Two Randolph students focused on sustainable food supplies in research projects this summer.
Paul Rush ’16 worked on a project that would allow Randolph students to help feed people in need in the Lynchburg community. Hailey Nguyen ’15 investigated steps the College could take to improve sustainability of its own food services operations.
Rush started the summer focused on finding ways to reduce the amount of food that is thrown away so it can be donated to organizations that distribute food to the hungry. “Food waste is an environmental hazard. It takes up resources and it costs money to get rid of,” he said. He started the summer by researching the laws that impact a college’s ability to donate unused dining hall food.
He switched focus when he met with Randolph dining services personnel and learned that efficient planning has caused the College to have very little food waste. His new goal is to establish a Campus Kitchen project at Randolph.
In Campus Kitchens, college students collect food from grocery stores, food banks, and other sources and use the food to prepare a nutritious meal to serve to people in need. In 2013, 34 schools and more than 5,000 volunteers around the nation participated in the Campus Kitchens Project. Rush has started working on a network of places to get donated food, and he is applying for grants that would make the project possible. In August, he will receive training to get a food safety certification. This fall, he hopes to amass volunteers who can make the project a reality.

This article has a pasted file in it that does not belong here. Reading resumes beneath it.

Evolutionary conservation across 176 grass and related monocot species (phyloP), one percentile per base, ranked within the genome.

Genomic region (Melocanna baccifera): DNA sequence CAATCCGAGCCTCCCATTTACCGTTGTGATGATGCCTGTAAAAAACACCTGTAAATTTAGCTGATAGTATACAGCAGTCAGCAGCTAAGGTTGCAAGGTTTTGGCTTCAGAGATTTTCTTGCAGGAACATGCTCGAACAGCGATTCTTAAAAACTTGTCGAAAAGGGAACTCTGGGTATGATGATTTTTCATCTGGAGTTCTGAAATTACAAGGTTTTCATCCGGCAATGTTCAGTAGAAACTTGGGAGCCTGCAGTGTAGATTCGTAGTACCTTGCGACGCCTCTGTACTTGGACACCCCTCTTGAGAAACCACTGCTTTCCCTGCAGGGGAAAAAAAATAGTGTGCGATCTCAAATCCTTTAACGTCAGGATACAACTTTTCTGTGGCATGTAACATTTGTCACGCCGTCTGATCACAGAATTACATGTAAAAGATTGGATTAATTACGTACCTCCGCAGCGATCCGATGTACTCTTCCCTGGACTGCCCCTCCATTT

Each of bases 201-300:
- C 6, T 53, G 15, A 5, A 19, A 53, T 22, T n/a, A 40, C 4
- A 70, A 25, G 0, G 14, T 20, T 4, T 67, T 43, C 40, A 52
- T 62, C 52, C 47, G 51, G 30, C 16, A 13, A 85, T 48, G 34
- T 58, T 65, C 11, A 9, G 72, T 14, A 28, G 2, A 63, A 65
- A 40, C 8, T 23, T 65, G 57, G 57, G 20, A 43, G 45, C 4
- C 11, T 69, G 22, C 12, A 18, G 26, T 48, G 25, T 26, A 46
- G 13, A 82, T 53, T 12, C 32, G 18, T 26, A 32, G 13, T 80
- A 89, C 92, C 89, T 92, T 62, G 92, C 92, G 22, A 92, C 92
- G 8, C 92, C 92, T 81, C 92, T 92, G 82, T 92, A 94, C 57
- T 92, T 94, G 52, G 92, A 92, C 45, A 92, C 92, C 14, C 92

“I still have a lot to do but it is all coming together nicely,” he said.
Nguyen undertook her project because the Randolph College Sustainability Council, of which she is a member, wanted to provide information the College can use next year when its current food services contract expires, creating the opportunity to update and revise dining programs. She worked with Ludovic Lemaitre ’11, the College’s sustainability coordinator, and Karin Warren, the Herzog Family Chair in Environmental Studies, to conduct the research.
Nguyen began by finding lists of colleges that received high marks for food services. She narrowed that list to look at colleges that had student populations and endowment funds similar to Randolph College’s. She lined up visits at several of those schools and spent part of her summer travelling to ask them questions.
Nguyen has gleaned numerous ideas from her visits, including reusable takeout boxes, vending machines with environmentally friendly foods, and partnerships with campus organic gardens.
She recently met with Jim Manaro, the College’s vice president for finance and administration, to share her findings about how other colleges implement sustainable features affordably.
“It’s a fun project for me because it’s opened my mind to different ways we can go green and become more sustainable and more responsible for the earth,” Nguyen said.